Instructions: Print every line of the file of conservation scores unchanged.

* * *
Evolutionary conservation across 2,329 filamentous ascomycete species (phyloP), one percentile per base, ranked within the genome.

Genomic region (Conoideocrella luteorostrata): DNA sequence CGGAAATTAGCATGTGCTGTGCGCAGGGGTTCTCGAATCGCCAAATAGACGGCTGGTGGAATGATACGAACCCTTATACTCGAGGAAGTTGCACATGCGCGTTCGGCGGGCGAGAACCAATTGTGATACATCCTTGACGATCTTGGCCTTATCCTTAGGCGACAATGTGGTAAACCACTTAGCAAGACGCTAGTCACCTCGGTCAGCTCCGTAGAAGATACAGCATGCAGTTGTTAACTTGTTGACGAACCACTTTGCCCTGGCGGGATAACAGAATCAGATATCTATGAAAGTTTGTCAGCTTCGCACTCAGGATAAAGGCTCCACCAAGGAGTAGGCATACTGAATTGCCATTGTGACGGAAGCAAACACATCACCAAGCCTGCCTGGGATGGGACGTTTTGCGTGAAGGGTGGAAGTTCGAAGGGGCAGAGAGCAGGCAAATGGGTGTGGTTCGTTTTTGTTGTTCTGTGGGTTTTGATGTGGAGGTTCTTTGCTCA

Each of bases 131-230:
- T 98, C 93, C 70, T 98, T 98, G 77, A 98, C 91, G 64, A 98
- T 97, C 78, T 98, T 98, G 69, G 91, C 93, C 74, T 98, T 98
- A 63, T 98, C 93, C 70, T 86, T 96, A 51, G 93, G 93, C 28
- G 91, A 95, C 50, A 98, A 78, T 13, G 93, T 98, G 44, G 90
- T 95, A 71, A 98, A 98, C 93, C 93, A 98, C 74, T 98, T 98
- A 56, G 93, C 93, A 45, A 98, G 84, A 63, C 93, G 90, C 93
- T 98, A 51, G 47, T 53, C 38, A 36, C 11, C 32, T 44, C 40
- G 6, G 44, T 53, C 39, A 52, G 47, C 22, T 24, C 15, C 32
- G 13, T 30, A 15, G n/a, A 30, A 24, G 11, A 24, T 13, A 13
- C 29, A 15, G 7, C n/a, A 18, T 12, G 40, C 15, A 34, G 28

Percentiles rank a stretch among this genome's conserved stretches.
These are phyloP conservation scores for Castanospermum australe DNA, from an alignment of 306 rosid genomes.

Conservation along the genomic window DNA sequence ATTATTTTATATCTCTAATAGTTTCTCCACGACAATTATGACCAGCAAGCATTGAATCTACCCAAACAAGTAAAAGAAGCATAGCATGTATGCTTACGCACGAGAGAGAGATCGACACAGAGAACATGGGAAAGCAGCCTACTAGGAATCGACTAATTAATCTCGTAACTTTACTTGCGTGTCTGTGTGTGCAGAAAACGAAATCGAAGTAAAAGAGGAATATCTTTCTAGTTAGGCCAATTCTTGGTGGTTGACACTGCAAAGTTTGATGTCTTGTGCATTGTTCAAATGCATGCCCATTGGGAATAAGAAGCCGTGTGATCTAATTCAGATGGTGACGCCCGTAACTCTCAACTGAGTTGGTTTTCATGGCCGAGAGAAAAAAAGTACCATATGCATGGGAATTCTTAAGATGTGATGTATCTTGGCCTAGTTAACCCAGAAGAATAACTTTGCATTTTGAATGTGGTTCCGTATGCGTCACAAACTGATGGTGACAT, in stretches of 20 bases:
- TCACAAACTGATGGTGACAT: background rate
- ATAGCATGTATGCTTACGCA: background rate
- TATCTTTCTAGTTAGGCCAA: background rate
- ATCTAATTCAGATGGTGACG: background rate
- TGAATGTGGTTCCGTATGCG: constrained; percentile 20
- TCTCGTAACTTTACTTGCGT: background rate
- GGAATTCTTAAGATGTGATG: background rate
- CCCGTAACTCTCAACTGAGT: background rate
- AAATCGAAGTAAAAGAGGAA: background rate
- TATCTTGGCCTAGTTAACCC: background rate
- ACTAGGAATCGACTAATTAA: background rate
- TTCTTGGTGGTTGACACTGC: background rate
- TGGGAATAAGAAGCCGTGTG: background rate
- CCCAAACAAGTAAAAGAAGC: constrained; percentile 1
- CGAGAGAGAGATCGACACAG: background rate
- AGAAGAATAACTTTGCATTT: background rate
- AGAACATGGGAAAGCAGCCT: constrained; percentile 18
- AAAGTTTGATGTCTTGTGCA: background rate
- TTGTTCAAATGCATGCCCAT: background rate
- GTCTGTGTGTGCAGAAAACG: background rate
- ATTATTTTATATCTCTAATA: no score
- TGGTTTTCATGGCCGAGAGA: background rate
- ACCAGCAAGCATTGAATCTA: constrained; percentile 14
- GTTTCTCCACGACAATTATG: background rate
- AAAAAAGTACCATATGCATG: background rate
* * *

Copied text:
Evolutionary conservation across 2,329 filamentous ascomycete species (phyloP), one percentile per base, ranked within the genome.

Genomic region (Conoideocrella luteorostrata): DNA sequence CGGAAATTAGCATGTGCTGTGCGCAGGGGTTCTCGAATCGCCAAATAGACGGCTGGTGGAATGATACGAACCCTTATACTCGAGGAAGTTGCACATGCGCGTTCGGCGGGCGAGAACCAATTGTGATACATCCTTGACGATCTTGGCCTTATCCTTAGGCGACAATGTGGTAAACCACTTAGCAAGACGCTAGTCACCTCGGTCAGCTCCGTAGAAGATACAGCATGCAGTTGTTAACTTGTTGACGAACCACTTTGCCCTGGCGGGATAACAGAATCAGATATCTATGAAAGTTTGTCAGCTTCGCACTCAGGATAAAGGCTCCACCAAGGAGTAGGCATACTGAATTGCCATTGTGACGGAAGCAAACACATCACCAAGCCTGCCTGGGATGGGACGTTTTGCGTGAAGGGTGGAAGTTCGAAGGGGCAGAGAGCAGGCAAATGGGTGTGGTTCGTTTTTGTTGTTCTGTGGGTTTTGATGTGGAGGTTCTTTGCTCA

Each of bases 131-230:
- T 98, C 93, C 70, T 98, T 98, G 77, A 98, C 91, G 64, A 98
- T 97, C 78, T 98, T 98, G 69, G 91, C 93, C 74, T 98, T 98
- A 63, T 98, C 93, C 70, T 86, T 96, A 51, G 93, G 93, C 28
- G 91, A 95, C 50, A 98, A 78, T 13, G 93, T 98, G 44, G 90
- T 95, A 71, A 98, A 98, C 93, C 93, A 98, C 74, T 98, T 98
- A 56, G 93, C 93, A 45, A 98, G 84, A 63, C 93, G 90, C 93
- T 98, A 51, G 47, T 53, C 38, A 36, C 11, C 32, T 44, C 40
- G 6, G 44, T 53, C 39, A 52, G 47, C 22, T 24, C 15, C 32
- G 13, T 30, A 15, G n/a, A 30, A 24, G 11, A 24, T 13, A 13
- C 29, A 15, G 7, C n/a, A 18, T 12, G 40, C 15, A 34, G 28

Percentiles rank a stretch among this genome's conserved stretches.
These are phyloP conservation scores for Castanospermum australe DNA, from an alignment of 306 rosid genomes.

Conservation along the genomic window DNA sequence ATTATTTTATATCTCTAATAGTTTCTCCACGACAATTATGACCAGCAAGCATTGAATCTACCCAAACAAGTAAAAGAAGCATAGCATGTATGCTTACGCACGAGAGAGAGATCGACACAGAGAACATGGGAAAGCAGCCTACTAGGAATCGACTAATTAATCTCGTAACTTTACTTGCGTGTCTGTGTGTGCAGAAAACGAAATCGAAGTAAAAGAGGAATATCTTTCTAGTTAGGCCAATTCTTGGTGGTTGACACTGCAAAGTTTGATGTCTTGTGCATTGTTCAAATGCATGCCCATTGGGAATAAGAAGCCGTGTGATCTAATTCAGATGGTGACGCCCGTAACTCTCAACTGAGTTGGTTTTCATGGCCGAGAGAAAAAAAGTACCATATGCATGGGAATTCTTAAGATGTGATGTATCTTGGCCTAGTTAACCCAGAAGAATAACTTTGCATTTTGAATGTGGTTCCGTATGCGTCACAAACTGATGGTGACAT, in stretches of 20 bases:
- TCACAAACTGATGGTGACAT: background rate
- ATAGCATGTATGCTTACGCA: background rate
- TATCTTTCTAGTTAGGCCAA: background rate
- ATCTAATTCAGATGGTGACG: background rate
- TGAATGTGGTTCCGTATGCG: constrained; percentile 20
- TCTCGTAACTTTACTTGCGT: background rate
- GGAATTCTTAAGATGTGATG: background rate
- CCCGTAACTCTCAACTGAGT: background rate
- AAATCGAAGTAAAAGAGGAA: background rate
- TATCTTGGCCTAGTTAACCC: background rate
- ACTAGGAATCGACTAATTAA: background rate
- TTCTTGGTGGTTGACACTGC: background rate
- TGGGAATAAGAAGCCGTGTG: background rate
- CCCAAACAAGTAAAAGAAGC: constrained; percentile 1
- CGAGAGAGAGATCGACACAG: background rate
- AGAAGAATAACTTTGCATTT: background rate
- AGAACATGGGAAAGCAGCCT: constrained; percentile 18
- AAAGTTTGATGTCTTGTGCA: background rate
- TTGTTCAAATGCATGCCCAT: background rate
- GTCTGTGTGTGCAGAAAACG: background rate
- ATTATTTTATATCTCTAATA: no score
- TGGTTTTCATGGCCGAGAGA: background rate
- ACCAGCAAGCATTGAATCTA: constrained; percentile 14
- GTTTCTCCACGACAATTATG: background rate
- AAAAAAGTACCATATGCATG: background rate